Dec 05

Kissing Ass and Dropping Names: “The Tale of The Allergist’s Wife”

Photo credit: Mark S. Howard

Photo credit: Mark S. Howard. Their mortgage must be astronomical!

Presented by the Lyric Stage Company of Boston
By Charles Busch
Directed by Larry Cohen

Nov. 21 – Dec. 20, 2014
Boston, MA
The Lyric on Facebook

Review by Kitty Drexel

Trigger warnings: nontraditional sexy times, liberal politics, poop jokes

(Boston, MA) Just as Busch’s other works, The Tale of The Allergist’s Wife features a diva resplendent in her advancing glamour, highly stylized hilarity, and juxtaposes low brow against high brow comedy. There is an overwhelming amount of name dropping (philosophers, celebrities, book titles, places, historical events) but this is de rigeur for Busch’s work. Allergist’s Wife wastes no time explaining anything but the emotional realities of its characters (which are diverse and complicated). It’s the product one would get if you bleached the crap out of How Stella Got Her Groove Back and Guess Who’s Coming to Dinner, tossed in a quartet of rich Manhattan intelligentsia, and sauteed in a heaping spoonful of scatological humor. Allergist’s Wife is a highly enjoyable production if you can settle your stomach and keep up.   Continue reading

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Nov 02

The Divine Sister: Holy Moly!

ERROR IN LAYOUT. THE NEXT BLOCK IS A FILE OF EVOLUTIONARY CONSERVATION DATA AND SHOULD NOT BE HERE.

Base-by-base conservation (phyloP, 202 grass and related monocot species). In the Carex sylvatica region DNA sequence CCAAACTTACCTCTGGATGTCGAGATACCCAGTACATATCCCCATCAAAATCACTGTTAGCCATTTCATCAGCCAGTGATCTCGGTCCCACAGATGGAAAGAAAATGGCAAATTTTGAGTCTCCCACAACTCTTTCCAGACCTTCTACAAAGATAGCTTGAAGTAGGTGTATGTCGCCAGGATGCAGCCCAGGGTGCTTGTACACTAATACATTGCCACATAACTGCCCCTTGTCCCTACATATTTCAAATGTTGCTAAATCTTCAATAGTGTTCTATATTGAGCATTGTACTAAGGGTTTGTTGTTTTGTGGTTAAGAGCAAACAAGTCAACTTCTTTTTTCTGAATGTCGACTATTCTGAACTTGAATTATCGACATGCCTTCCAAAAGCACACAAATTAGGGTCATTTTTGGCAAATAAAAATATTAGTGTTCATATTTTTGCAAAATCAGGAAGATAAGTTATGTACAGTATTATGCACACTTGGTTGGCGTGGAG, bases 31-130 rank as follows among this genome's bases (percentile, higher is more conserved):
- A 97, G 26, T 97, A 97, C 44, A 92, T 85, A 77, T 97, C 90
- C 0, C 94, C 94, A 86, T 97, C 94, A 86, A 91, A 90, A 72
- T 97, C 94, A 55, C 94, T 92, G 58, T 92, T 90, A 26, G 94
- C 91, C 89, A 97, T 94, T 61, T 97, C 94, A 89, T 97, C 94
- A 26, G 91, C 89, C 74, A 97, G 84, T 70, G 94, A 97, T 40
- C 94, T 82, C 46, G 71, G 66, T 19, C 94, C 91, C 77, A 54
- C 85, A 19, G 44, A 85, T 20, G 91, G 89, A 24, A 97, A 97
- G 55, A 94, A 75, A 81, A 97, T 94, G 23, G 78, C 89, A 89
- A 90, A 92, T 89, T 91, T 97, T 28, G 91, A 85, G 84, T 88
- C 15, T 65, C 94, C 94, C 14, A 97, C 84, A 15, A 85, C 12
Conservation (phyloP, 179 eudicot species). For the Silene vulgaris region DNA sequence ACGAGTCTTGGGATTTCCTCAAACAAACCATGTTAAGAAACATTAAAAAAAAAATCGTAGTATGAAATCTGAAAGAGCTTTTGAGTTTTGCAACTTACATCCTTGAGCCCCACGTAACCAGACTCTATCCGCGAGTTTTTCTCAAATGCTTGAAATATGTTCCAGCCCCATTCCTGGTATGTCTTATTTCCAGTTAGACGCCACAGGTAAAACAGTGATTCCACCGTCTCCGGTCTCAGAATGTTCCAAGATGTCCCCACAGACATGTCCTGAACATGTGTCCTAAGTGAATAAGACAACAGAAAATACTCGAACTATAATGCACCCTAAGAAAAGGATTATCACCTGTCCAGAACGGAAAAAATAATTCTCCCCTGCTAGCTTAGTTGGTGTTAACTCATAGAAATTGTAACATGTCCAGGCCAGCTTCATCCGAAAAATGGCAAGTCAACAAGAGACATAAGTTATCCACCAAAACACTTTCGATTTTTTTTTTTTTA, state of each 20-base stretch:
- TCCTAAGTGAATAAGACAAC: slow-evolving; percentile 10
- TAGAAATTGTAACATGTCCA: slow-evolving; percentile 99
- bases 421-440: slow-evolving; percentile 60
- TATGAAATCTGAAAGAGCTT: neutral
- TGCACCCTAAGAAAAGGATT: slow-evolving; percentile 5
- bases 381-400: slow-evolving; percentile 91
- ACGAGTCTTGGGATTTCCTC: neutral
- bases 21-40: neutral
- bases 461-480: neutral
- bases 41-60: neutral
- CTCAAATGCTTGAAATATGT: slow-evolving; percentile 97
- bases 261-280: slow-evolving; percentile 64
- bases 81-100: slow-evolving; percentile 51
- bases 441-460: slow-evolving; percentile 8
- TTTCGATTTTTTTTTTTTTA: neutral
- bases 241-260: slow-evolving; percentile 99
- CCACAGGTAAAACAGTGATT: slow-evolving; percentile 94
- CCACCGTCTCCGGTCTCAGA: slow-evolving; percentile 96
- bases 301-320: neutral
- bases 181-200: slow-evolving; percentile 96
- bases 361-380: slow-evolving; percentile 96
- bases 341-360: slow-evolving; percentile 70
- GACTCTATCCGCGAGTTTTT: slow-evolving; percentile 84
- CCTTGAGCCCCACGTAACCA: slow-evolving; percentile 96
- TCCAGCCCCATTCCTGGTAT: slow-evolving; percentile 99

A postulant (Sasha Castroverde, left) is serenaded by her Mother Superior (Jeffery Roberson aka Varla Jean Merman, right) in a scene from the SpeakEasy Stage Company production of The Divine Sister, running now thru Nov. 19. Photo: Craig Bailey/Perspective Photo.

The Divine Sister by Charles Busch, Speakeasy Stage Company, Nancy and Edward Roberts Studio Theatre at the Boston Center for the Arts, 10/21/11-11/19/11, http://www.speakeasystage.com/doc.php?section=showpage&page=divine. Contains adult language and content.

Reviewed by Becca Kidwell

(Boston, MA) “The hills are alive–with the sounds of…” *gag* (Hold on. Sometimes when I get emotional I tend to gag. Well, not really, but a nun or two in this play do and it becomes a running gag). Charles Busch and Speakeasy Stage Company bring singing, biking, and wrestling nuns to the stage. With cheek and pluck, Speakeasy Stage furnishes a delightful trip to the world of nun movies, tv shows, and musicals.

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